The Nickel Boys
In “The Nickel Boys,” we must confront some of the darkest aspects of the human condition. Colson Whitehead creates characters that exhibit tremendous grace under pressure in this heart-thumping novel that explores the boundaries of the human spirit.
The novel follows two teenagers, Elwood Curtis and Jack Turner, as they navigate the dangers of the Nickel Academy: a reform school for boys in the heart of Florida. The two boys are exposed to mistreatment and cruelty as they serve out their sentences among the other downtrodden boys of Florida’s juvenile system.
Elwood Curtis is a gifted young man with a future, but he finds himself on the wrong end of a false conviction that ultimately alters the course of his life. Elwood is sent to Nickel, where he meets the cunning and resilient Jack Turner, another young man that has seen his fair share of pain and heartbreak.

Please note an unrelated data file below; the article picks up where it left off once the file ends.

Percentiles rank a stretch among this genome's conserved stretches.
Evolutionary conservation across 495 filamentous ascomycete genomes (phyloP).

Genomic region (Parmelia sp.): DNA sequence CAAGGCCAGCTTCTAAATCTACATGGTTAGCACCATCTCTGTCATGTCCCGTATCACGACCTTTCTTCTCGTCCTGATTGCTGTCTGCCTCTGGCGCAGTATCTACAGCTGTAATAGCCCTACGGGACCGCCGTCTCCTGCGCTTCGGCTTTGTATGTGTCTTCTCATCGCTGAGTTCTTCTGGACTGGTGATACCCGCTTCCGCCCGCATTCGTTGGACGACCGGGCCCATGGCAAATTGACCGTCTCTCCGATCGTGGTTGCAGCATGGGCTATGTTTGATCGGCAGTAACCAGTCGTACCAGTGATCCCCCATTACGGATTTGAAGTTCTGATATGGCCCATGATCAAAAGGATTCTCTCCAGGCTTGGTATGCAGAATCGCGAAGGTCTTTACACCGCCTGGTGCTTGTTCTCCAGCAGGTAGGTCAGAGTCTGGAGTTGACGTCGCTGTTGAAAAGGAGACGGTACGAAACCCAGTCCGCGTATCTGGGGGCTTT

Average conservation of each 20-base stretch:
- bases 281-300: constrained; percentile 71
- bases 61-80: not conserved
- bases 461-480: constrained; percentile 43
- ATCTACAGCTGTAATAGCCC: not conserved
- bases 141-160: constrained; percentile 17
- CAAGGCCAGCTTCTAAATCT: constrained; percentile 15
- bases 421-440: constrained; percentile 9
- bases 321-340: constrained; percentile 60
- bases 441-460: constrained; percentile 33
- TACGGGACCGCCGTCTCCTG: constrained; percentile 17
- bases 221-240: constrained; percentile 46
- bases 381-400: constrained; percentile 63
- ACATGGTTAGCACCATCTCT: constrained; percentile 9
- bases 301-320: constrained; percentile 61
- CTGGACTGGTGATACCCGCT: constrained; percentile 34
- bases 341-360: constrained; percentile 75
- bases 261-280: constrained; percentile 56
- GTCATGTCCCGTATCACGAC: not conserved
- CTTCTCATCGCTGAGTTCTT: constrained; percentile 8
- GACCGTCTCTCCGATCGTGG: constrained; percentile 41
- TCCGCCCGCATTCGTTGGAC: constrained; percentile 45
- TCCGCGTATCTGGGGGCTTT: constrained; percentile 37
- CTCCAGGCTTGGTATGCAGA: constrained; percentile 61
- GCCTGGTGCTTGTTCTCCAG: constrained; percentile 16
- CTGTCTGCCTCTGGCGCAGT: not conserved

In order to survive, Elwood and Jack and the rest of their Nickel schoolmates must work together. Despite their innate differences, Elwood and Jack, form a bond born out of mutual suffering that blossoms into kinship that transcends the traditional understanding of friendship. They must endure dilapidated dormitories, the threat of violence, and the ever vigilant and ruthless Superintendent Spencer.
The novel serves as a cautionary tale; one that forces us to look back at the aspects of American society that make us cringe as we watch a group of adolescent teens cling to their innocence in a world designed to strip them of it. Whitehead crafts a world filled with both great sadness and great resolve in this harrowing novel that ends with a flurry of astonishing revelations, both for the novel’s cast of misfits—and hopefully—the reader as well.